Solar and Wind Energy Are Creating a Ton of Jobs
Original post on Earther
Robots will take all our jobs one day. Until then, we’re stuck working and in the coming decade, the percentage of Americans finding employment in two fields, in particular, will explode: wind and solar energy. The Trump administration may be doing its best to rain on renewables’ parade, but it appears the market has other plans.
According to new data from the Bureau of Labor Statistics, solar panel installer and wind turbine service technician are slated to be the two fastest growing jobs in the country. Solar installation jobs are expected to grow 105% while wind turbine technician jobs will grow 96% by 2026. That’s a huge leap compared to overall U.S. jobs, which are expected to rise 7% over that period. They’re even head and shoulders above the other 10 fastest growing jobs on the list, most of which are in healthcare.
California has by far the largest number of solar workers in the U.S., but the surge won’t just be isolated to deep blue states. Of the 10 states that saw the biggest growth in solar jobs from 2015 to 2016, eight were states that broke for Donald Trump in the presidential election according to data from the Solar Foundation.
Meanwhile, Texas generates the most wind power of any state in the country by a long shot, underscoring that renewables growth isn’t driven by those uppity coastal elitists strapping solar panels to their Teslas to save the climate. Rather, the explosive growth of solar and wind jobs is due largely to the economic reality that renewables are increasingly competing with fossil fuels on cost.
The big percentage uptick in the Bureau of Labor Statistics is partly due to the relatively small number of installers, which sits at 11,300. But that number only tells part of the story.
“The Solar Foundation’s Solar Jobs Census places any employee of an installer company in the ‘installer’ category while the BLS considers just those physically getting on roofs to install panels,” the Solar Energy Industries Association, another trade group, wrote in a statement.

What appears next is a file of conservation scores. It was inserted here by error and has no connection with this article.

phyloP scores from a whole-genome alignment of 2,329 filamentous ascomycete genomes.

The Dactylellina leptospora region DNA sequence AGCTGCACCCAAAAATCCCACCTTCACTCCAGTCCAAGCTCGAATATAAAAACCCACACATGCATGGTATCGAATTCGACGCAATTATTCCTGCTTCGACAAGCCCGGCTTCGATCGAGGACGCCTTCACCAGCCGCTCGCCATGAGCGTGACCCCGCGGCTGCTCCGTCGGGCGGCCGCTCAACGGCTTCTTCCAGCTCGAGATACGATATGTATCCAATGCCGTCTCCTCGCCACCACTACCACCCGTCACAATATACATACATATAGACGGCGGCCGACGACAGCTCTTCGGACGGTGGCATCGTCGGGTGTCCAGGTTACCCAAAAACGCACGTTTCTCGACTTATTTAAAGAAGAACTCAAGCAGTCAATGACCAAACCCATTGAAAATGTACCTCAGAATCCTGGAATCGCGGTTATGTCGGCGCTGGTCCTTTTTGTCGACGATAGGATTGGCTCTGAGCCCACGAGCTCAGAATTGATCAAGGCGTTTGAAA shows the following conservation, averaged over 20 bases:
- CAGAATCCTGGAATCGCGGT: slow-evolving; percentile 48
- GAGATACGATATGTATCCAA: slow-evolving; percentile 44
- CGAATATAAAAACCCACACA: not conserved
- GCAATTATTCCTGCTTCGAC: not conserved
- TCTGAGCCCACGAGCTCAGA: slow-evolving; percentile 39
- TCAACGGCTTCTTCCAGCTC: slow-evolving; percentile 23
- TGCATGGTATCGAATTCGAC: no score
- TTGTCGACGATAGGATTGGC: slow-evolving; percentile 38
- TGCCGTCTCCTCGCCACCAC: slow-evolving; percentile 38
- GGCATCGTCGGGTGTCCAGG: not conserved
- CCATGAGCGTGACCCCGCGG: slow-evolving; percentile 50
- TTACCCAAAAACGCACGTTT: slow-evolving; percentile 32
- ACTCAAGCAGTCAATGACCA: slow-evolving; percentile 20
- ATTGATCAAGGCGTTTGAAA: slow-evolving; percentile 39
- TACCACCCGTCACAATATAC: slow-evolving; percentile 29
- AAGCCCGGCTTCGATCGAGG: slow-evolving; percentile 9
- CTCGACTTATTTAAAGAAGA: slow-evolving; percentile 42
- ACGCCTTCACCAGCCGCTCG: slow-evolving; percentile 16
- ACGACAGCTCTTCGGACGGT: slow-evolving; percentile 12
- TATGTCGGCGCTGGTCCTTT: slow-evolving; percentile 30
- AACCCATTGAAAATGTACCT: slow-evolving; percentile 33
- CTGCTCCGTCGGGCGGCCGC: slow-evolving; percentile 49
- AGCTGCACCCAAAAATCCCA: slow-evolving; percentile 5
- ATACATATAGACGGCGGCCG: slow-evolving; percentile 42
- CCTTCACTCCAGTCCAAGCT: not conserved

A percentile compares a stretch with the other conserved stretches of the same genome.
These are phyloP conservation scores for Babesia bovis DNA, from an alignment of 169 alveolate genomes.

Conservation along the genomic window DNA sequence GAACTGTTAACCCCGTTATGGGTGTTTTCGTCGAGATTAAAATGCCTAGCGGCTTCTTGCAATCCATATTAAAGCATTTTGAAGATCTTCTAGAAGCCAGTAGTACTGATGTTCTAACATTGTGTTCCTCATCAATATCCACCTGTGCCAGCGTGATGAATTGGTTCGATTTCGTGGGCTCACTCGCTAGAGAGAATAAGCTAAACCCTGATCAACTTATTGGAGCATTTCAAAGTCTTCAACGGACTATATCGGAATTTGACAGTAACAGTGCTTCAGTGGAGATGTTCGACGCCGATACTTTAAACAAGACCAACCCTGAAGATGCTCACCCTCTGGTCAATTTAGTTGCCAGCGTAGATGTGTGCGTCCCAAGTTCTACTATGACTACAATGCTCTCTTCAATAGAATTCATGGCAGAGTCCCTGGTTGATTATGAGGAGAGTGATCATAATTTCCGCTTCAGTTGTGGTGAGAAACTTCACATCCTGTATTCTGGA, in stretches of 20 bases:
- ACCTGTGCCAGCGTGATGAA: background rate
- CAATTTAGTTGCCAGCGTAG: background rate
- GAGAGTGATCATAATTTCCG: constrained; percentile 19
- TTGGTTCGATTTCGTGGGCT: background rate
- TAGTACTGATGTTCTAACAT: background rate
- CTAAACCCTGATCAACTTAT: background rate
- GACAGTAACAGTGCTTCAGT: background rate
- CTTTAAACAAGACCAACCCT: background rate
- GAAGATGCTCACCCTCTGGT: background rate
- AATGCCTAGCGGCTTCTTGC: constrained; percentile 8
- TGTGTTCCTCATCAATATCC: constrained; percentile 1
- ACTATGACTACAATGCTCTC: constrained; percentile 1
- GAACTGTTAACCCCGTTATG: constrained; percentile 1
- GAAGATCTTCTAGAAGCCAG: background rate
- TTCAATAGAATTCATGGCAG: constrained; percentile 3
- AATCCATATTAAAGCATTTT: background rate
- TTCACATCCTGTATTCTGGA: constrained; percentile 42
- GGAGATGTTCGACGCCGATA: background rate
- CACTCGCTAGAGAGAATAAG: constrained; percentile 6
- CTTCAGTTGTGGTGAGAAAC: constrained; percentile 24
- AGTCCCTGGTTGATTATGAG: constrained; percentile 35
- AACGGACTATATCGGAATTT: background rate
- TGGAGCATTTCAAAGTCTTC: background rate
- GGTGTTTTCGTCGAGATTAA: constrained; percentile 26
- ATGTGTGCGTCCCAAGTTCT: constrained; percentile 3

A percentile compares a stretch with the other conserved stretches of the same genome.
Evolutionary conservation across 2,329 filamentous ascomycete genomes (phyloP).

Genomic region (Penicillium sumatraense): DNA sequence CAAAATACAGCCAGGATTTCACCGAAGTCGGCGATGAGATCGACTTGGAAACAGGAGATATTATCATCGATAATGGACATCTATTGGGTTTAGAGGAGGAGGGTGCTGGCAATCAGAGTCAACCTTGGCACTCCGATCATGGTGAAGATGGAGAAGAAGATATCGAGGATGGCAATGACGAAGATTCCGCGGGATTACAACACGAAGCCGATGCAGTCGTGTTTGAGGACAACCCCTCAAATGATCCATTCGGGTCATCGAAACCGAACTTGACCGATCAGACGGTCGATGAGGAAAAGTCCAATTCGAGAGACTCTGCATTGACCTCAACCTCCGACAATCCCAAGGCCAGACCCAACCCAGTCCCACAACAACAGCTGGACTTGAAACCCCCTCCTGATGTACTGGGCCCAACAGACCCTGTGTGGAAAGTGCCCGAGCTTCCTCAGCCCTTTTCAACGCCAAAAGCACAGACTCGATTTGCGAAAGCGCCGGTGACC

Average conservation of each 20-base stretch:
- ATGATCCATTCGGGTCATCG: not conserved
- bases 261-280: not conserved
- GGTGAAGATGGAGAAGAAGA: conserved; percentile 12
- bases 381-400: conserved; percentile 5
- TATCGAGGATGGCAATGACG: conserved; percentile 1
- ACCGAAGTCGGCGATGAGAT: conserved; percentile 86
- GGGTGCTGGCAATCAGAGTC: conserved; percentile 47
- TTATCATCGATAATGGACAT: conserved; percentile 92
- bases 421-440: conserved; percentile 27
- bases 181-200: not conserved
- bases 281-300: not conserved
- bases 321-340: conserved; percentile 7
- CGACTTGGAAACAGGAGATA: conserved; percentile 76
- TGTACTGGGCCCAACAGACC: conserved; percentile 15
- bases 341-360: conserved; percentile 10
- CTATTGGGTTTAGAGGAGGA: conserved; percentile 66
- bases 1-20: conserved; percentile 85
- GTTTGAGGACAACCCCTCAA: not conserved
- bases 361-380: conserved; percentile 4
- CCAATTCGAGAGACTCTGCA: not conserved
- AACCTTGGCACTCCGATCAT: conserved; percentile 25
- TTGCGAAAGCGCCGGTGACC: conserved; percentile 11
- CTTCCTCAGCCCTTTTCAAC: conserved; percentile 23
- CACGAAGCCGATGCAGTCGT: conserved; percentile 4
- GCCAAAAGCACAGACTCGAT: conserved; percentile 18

Using the foundation’s definition, the number of workers in the installation field swells to 137,133. Factoring in sales, manufacturing and other positions and the solar industry employment figure swells to 260,077 as of last year. That number is nearly triple what it was in 2010.
“Perhaps the larger point is that solar is a leading driver of American job growth,” Avery Palmer, a spokesperson for the Solar Foundation, told Earther. “Jobs in the installation sector increased 14% from 2015 to 2016, and the overall solar workforce increased by 25%. In 2016, one out of every 50 new U.S. jobs was in solar.” Wind energy has similarly enjoyed explosive growth beyond turbine service technicians. The industry employs 102,500 people as of 2016 with Texas accounting for roughly a quarter of all people employed. Those ranks will continue to grow along with technician gigs, too.
This sea change is happening as the Trump administration tries to make coal stay competitive with renewables and roll back climate regulations. But despite those efforts, the economic writing on the wall is becoming clearer every day as is the moral and fiscal imperative to address the cause of climate change